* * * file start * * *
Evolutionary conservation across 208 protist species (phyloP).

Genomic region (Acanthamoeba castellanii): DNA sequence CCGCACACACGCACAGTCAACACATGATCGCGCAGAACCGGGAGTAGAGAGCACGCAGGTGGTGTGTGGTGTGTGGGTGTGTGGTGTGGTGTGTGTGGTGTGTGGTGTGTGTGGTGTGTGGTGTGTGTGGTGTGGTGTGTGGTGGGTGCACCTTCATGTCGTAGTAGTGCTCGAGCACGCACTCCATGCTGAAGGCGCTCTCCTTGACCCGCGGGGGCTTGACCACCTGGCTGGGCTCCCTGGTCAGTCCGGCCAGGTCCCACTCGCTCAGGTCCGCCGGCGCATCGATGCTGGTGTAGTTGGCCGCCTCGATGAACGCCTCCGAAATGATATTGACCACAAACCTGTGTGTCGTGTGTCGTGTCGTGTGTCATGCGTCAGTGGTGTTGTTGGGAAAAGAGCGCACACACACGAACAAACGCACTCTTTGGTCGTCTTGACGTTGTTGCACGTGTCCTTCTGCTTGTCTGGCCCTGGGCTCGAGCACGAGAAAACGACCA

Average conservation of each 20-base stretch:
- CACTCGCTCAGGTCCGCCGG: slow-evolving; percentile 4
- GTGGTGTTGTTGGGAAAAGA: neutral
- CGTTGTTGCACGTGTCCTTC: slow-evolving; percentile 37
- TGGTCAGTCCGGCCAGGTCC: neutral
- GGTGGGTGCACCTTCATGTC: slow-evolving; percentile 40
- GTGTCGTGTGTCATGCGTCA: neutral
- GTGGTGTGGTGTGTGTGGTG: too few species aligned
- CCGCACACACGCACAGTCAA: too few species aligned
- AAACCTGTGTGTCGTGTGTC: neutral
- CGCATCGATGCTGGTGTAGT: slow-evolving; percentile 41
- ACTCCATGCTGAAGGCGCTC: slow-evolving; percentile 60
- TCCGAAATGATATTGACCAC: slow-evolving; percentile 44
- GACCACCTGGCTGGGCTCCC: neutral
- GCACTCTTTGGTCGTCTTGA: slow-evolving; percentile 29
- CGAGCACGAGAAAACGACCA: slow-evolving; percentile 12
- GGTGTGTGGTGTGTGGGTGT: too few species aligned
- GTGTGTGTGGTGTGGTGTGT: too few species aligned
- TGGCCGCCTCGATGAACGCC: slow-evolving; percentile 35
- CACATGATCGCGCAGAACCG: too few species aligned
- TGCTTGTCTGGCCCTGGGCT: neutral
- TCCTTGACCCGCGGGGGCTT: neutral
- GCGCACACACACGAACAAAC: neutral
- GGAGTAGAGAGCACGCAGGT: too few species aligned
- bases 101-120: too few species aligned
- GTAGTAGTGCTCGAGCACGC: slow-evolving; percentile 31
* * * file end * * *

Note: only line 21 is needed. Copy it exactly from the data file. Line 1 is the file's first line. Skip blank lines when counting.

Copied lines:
- TGGCCGCCTCGATGAACGCC: slow-evolving; percentile 35